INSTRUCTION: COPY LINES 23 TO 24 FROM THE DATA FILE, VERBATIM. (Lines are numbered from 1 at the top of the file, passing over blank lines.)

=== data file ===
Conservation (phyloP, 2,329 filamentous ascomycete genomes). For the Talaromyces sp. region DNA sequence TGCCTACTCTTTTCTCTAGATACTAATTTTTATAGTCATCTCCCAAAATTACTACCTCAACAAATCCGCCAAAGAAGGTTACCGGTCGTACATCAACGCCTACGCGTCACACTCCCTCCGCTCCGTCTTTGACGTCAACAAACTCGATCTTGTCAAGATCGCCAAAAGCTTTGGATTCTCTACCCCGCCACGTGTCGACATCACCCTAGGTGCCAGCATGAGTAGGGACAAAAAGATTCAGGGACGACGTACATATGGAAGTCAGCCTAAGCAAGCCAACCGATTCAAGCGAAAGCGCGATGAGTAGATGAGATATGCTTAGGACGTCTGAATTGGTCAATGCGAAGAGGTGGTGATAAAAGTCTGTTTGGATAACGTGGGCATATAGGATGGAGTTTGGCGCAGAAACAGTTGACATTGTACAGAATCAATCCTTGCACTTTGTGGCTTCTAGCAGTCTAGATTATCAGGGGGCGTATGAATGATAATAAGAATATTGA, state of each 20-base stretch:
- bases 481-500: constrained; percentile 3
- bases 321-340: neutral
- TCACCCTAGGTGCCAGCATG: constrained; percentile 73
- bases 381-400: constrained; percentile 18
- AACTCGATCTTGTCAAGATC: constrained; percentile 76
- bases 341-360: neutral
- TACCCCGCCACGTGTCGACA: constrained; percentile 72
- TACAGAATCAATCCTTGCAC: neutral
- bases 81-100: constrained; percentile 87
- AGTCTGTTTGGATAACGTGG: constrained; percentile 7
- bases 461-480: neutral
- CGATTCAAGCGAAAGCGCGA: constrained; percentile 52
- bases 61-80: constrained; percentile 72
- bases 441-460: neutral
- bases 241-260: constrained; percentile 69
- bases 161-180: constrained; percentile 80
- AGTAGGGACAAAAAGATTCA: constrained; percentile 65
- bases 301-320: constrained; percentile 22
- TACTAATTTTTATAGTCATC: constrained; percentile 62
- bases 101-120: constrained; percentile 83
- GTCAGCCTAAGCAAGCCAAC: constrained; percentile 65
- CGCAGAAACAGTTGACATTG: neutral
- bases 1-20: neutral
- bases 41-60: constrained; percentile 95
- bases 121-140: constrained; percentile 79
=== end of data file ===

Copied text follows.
- CGCAGAAACAGTTGACATTG: neutral
- bases 1-20: neutral